I guess what I'm saying is people are realizing that we aren't limited to a single option for things anymore, but how we deal with that freedom is still being worked out in the minds of individuals. And as a result, people's actions have become much less predictable. The effect that has had on relationships between people has really shaken the traditional foundations of what we perceive as a loving, committed, intimate relationship. If that makes sense...

kilted_scotsman
06-05-14, 08:05 AM
It's easier now because the envelope of "acceptable" behaviour has moved in western cultures.

Divorce, homosexuality, single parenthood/out of wedlock pregnancy etc do not result in social ostracism and the workhouse.

however despite these changes we still can't talk about our foolishness when we have a crush on someone.... for that will shake the foundations of our family, affect our kids and cause all sorts of ramifications far and wide in our lives....

We are all on a learning journey.... sometimes we need to be a bit foolish to learn a lesson, but it's important that we admit our foolishness to our partners.... too much foolishness without learning is not good....

too little foolishness and we do not learn.....

the other side is that sometimes we come across wise people who have much to teach us... it is not foolish to learn from them..... even if this means diving deep into them and offering ourselves up.

The difficulty is telling the difference.... and unfortunately we usually have to be foolish a few times before we can spot this.

In relational terms we often don't admit sexual foolishness to our partners because it places them in a powerful position.... they decide what to do.... does the relationship continue... or not.... has learning occurred and how do the relational rules get adjusted?

To admit foolishness means to risk loneliness.... the fear of which is often the thing that drove us to the foolishness in the first place.

Fuzzy12
06-05-14, 10:24 AM
Spambacon, I'm really sorry about the bad experience you've had with your ex and I can only imagine how traumatising that must have been. I think though that it's impossible to say if grasshopper and her boyfriend are in a similar position and I think we are being a bit unfair to her boyfriend by assuming all these terrible things about him based on very little information.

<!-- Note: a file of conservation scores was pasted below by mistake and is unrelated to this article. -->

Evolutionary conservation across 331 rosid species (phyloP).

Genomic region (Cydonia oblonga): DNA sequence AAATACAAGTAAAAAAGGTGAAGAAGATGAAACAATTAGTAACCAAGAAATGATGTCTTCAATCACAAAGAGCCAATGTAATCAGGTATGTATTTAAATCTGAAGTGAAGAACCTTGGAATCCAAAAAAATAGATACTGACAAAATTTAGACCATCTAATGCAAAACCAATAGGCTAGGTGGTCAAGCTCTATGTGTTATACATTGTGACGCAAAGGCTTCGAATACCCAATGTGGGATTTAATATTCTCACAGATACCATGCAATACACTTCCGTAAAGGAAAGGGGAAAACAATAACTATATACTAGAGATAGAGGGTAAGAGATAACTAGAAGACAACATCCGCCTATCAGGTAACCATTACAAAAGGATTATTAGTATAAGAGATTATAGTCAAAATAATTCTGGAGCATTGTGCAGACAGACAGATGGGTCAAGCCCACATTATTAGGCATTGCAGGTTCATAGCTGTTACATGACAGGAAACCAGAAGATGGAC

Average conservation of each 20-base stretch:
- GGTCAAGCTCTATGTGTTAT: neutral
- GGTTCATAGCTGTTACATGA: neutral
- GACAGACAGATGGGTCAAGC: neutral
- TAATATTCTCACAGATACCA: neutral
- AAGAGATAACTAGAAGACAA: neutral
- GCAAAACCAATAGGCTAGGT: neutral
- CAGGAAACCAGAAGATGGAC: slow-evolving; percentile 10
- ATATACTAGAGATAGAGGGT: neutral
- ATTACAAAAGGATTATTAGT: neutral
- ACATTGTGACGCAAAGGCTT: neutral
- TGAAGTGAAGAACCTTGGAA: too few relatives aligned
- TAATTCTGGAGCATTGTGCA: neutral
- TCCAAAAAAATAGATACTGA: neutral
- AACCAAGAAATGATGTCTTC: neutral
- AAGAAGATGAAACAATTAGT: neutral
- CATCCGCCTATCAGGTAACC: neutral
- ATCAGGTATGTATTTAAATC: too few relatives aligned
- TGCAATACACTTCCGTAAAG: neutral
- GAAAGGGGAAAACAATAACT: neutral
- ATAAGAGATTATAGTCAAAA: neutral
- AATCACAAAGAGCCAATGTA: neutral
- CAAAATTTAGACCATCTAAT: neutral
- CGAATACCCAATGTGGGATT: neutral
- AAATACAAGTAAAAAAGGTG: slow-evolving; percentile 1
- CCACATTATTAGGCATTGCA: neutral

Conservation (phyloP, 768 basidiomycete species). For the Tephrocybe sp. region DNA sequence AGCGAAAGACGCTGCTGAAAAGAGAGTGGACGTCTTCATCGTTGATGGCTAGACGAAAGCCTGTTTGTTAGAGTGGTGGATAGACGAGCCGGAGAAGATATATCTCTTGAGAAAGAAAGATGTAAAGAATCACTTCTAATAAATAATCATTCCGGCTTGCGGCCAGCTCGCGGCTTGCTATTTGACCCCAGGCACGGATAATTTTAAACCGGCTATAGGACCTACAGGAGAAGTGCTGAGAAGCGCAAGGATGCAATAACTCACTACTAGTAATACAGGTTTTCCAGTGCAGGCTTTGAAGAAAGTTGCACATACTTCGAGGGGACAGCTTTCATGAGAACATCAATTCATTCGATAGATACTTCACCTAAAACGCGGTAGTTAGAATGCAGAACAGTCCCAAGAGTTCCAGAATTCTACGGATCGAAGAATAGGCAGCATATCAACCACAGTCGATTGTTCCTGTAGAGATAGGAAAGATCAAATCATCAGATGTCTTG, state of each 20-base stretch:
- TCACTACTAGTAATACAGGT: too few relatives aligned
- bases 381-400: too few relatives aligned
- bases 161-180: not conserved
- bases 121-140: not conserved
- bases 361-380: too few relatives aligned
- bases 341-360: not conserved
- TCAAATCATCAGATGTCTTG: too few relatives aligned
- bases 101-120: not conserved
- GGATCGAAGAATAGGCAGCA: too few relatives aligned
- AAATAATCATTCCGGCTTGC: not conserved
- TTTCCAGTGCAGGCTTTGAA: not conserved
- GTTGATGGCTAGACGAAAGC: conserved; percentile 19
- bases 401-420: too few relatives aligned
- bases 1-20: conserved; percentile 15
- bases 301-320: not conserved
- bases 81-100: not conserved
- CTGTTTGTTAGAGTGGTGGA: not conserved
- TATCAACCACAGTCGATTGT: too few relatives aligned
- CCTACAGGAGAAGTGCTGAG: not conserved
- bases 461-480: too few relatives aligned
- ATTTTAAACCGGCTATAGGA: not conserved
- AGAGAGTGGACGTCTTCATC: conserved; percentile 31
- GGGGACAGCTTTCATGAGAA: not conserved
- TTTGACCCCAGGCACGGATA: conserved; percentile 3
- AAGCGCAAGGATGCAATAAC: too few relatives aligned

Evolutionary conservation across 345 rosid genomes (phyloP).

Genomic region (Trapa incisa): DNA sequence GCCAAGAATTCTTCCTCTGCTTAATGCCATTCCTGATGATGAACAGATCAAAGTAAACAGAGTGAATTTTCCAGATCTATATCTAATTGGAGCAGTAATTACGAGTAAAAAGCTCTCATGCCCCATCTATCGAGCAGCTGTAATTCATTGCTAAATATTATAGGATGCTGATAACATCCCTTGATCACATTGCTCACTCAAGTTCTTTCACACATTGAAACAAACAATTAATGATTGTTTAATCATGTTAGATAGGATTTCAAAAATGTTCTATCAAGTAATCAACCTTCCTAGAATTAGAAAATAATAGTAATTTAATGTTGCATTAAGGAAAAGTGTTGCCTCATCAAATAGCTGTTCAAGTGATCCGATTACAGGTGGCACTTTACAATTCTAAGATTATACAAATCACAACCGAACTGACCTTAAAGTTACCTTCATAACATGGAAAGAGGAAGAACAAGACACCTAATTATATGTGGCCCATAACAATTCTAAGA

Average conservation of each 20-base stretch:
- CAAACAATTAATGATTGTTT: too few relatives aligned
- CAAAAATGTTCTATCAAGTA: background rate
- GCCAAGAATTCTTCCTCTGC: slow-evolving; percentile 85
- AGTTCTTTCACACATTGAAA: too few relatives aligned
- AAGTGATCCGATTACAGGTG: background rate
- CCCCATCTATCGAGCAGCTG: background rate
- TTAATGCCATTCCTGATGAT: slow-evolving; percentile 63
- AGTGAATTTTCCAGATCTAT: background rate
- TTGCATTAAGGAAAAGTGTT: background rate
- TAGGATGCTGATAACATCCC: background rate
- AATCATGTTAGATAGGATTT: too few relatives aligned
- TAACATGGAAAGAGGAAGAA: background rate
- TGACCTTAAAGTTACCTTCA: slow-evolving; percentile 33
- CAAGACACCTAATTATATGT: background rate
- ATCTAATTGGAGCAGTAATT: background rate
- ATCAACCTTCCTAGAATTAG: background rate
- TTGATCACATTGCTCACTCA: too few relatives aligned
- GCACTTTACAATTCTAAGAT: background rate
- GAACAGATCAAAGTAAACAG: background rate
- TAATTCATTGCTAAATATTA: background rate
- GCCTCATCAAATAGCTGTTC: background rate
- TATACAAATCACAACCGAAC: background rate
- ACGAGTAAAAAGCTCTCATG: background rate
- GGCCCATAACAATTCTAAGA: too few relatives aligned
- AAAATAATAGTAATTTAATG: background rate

I do think that the IMS conversation in question could have been quite harmless. Who knows what the context was?? Maybe there was a running joke about sypian and "watching" in the office going on at that time.

I really believe that grasshopper and her boyfriend need to have an honest and detailed discussion about this topic to know where they both stand and if their attitudes are compatible but right now, I think, neither we nor grashopper should jump to conclusions or assign meaning to a few IM messages.


Hiya Green,

The words he wrote above frighten me to death.

My ex-husband & I were married 19 years.

He was a narcissist, although at the time, I had no idea how to even spell narcsicc... narsissci... uh... self-aggrandizing a-hole.

IMHO, he's not communicating with her.
He's using her.
He wants his ego stroked (needs it, like a drug) and has found that making "provocative suggestions" towards females will (many times) result in a response just like he got.


This "game" between them, is a one-way street.
He doesn't care about her (and that it's her birthday), at all.
There's no commiseration about getting older, or asking her if she has special celebration plans, etc.

She's an unwitting participant in "the game", just as the others before her have been, and the ones in the future, will be.